Why exchange real property? To save taxes, yes, but said more
succinctly, to build your estate with pre-tax dollars. Using the proper
exchange techniques will result in what is effectively interest free
money from the government. Taxes you owe can be paid later, allowing you
the use of that money today to buy more or more expensive investment
property. Other reasons to exchange include:

Increasing depreciable basis by acquiring property encumbered with a
larger debt.

Acquiring sheltered income by exchanging for unimproved land for
improved property.

Acquiring property without cash, when sales may be impossible.

Consolidating  assets by exchanging many properties for one larger
property.

Receiving nontaxable cash by exchanging and refinancing after and
independent of the exchange.

Diversifying holdings without tax consequence.

Example of how not paying the taxes will allow you to build your estate
faster:

If you acquired an investment property for $50,000 and sold it for
$150,000 you would have a $100,000 capital gain (that is not including
the gain you would realize because of depreciation taken during the
holding period of the property, which lowers the basis and results in
higher realized gain). After taxes (30% for the purpose of example,
state and federal), you would end up with $70,000 to do what you like
with, but let’s assume you will use it as a down payment in another
property.

Sell     $150,000
Buy      $ 50,000
Gain     $100,000
Tax Bracket      30%
Tax      $ 30,000

Balance to invest: $70,000

Taking that $70,000 and leveraging it 4 to 1 would result in a purchase
of a $280,000 property. 10% annual appreciation in year one would result
in an equity increase of $28,000

If you structured the sale in accordance with section 1031, and did not
have to pay the taxes at the time of the disposition of the first
property (exchanging it instead of selling it), you could invest the
entire $100,000. Leveraged at the same 4 to 1 ration would allow you to
purchase a $400,000 property. At the same 10% rate of appreciation, your
increase in equity in year one would result in a $40,000 increase in
equity. Multiply this added $12,000 equity buildup over a 20 year
investment horizon and the result is substantial.

Internal Revenue Code Section 1031 says no gain or loss shall be
recognized (taxed)  if property held for investment is exchanged solely
for a property of like kind to be held either for : 1. Production of
income 2. Investment 3. Productive use in trade or business

Property must be of “like kind.” This means real property for real
property, personal property for personal property. “Like kind” is
broadly defined, that is, all real estate qualifies regardless of the
“grade or quality.” It is the “nature or character” of the property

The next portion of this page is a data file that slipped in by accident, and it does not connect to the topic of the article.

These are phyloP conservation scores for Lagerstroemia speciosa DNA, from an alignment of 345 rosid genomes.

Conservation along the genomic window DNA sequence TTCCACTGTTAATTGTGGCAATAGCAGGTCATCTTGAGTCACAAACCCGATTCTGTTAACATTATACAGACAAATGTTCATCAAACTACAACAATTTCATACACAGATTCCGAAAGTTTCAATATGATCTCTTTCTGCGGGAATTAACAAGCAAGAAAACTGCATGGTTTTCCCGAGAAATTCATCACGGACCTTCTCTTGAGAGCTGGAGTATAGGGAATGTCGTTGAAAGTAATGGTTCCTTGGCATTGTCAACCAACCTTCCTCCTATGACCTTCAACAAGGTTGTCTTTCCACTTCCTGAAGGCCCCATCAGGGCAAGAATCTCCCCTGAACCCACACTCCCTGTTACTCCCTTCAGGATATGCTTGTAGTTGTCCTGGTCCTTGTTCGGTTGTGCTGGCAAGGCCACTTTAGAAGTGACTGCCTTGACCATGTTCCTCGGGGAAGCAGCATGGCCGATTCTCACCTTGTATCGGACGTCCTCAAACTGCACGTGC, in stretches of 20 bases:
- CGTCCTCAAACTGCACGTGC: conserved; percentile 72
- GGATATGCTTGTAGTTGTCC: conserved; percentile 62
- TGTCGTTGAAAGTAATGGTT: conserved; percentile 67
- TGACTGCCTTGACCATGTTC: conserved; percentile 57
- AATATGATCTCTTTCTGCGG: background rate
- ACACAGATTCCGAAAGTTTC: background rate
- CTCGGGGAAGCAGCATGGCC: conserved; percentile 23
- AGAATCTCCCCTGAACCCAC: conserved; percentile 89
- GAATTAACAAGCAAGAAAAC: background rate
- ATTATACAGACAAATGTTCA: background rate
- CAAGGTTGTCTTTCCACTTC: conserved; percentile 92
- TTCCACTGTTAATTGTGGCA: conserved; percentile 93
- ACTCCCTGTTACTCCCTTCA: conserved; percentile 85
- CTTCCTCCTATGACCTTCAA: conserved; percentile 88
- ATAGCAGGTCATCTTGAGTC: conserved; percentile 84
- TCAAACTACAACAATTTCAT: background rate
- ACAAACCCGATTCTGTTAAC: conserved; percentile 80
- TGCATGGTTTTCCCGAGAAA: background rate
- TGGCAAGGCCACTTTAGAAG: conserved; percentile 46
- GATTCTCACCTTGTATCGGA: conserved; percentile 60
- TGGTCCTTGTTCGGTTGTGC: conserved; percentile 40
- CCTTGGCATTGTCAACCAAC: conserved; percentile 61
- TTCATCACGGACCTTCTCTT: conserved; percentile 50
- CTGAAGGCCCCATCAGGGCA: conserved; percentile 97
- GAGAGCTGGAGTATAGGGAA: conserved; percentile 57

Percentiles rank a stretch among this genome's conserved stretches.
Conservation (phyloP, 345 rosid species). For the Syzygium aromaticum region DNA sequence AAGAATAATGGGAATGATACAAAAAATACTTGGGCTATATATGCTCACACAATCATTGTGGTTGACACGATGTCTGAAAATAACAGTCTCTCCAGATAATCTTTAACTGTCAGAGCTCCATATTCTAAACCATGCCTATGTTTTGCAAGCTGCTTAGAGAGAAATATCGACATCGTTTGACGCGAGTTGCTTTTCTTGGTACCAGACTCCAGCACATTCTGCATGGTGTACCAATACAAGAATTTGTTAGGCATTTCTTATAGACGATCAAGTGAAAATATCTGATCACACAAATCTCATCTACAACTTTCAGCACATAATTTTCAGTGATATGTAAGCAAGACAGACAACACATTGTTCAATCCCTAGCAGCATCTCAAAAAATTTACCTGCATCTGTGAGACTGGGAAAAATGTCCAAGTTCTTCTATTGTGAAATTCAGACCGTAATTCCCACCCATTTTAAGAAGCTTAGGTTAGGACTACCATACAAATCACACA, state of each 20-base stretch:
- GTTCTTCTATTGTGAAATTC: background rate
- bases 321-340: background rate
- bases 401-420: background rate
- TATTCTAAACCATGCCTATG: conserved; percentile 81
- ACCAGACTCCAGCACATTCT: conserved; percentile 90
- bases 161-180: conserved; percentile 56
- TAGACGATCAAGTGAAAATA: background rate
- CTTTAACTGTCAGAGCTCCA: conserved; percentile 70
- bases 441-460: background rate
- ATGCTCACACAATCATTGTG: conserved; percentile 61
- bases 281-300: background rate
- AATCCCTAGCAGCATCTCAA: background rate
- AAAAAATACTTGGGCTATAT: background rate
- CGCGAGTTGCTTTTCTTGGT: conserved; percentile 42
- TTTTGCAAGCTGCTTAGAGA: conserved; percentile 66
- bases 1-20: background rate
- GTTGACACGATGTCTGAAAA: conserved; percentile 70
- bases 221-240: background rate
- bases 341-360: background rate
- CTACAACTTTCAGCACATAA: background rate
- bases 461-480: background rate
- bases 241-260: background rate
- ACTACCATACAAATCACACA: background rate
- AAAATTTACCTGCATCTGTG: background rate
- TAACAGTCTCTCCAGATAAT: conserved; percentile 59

(realty or personalty) and not the name of the improvements (office
building, apartment, hotel, etc)  that determines “like kind”. This was
emphasized in Commissioner of  Internal Revenue v. Chrichton. This case
involved the exchange of mineral interests and improved real property.
The mineral interests were held to be like kind property because under
state law they were considered real property. In a subsequent revenue
ruling, the IRS indicated that water rights also met the like kind test.

Property not qualifying

1. Stock in trade
2. Partnership interests
3. Stocks, bonds, notes
4. Dealer property

Multiple Properties

Nothing in Section 1031 prevents a taxpayer from exchanging out of or
into multiple properties.

Tax Consequences

Exchanges can be fully deferred or partially deferred. Any unlike kind
property received in the exchange is considered boot and is recognized
(taxable) in the year of the exchange. Boot is:

1. Cash or the equivalent of cash
2. Any unlike kind property
3. Mortgage relief
4. Any combination of the above

Cash paid offsets mortgage relief boot. The lower of the gain or the
boot is taxable in the year of the exchange.

For a completely tax deferred exchange you must trade up in equity,
value, and loan.

Basis of Property Received

This is referred to as substitute basis and is the Fair Market Value of
the property received minus the deferred gain (or plus any deferred
loss).

The Exchange Process

As it is in any real estate transaction, you must first identify the
objectives of the property owner. What do they want to accomplish?
Management problems, lack of control, cash flow, tax concerns; sometimes
the owner is not sure of all the circumstances and it may take some time
and counseling to make the determination. A basic requirement is that
all participants receive the same value that they give. The end result
should be that there are as many winners as there are participants.
Determination of value to the participants in a real estate exchange is
not complete without considering the improvement the transaction will
make in the owner’s life. The analysis must take into consideration the
personal circumstances of the participants lives.

Two Party Exchange

As mentioned before, to structure a completely tax deferred exchange,
the investor must acquire property (properties) with equal or greater
equity and a larger fair market value than the property transferred (up
in equity and value). This assumes that there is gain realized and that
the taxpayer pays boot and assumes a larger loan.

The very common three party exchange is comprised of a sale and an
exchange, or an exchange and a sale.

I hope you find this useful.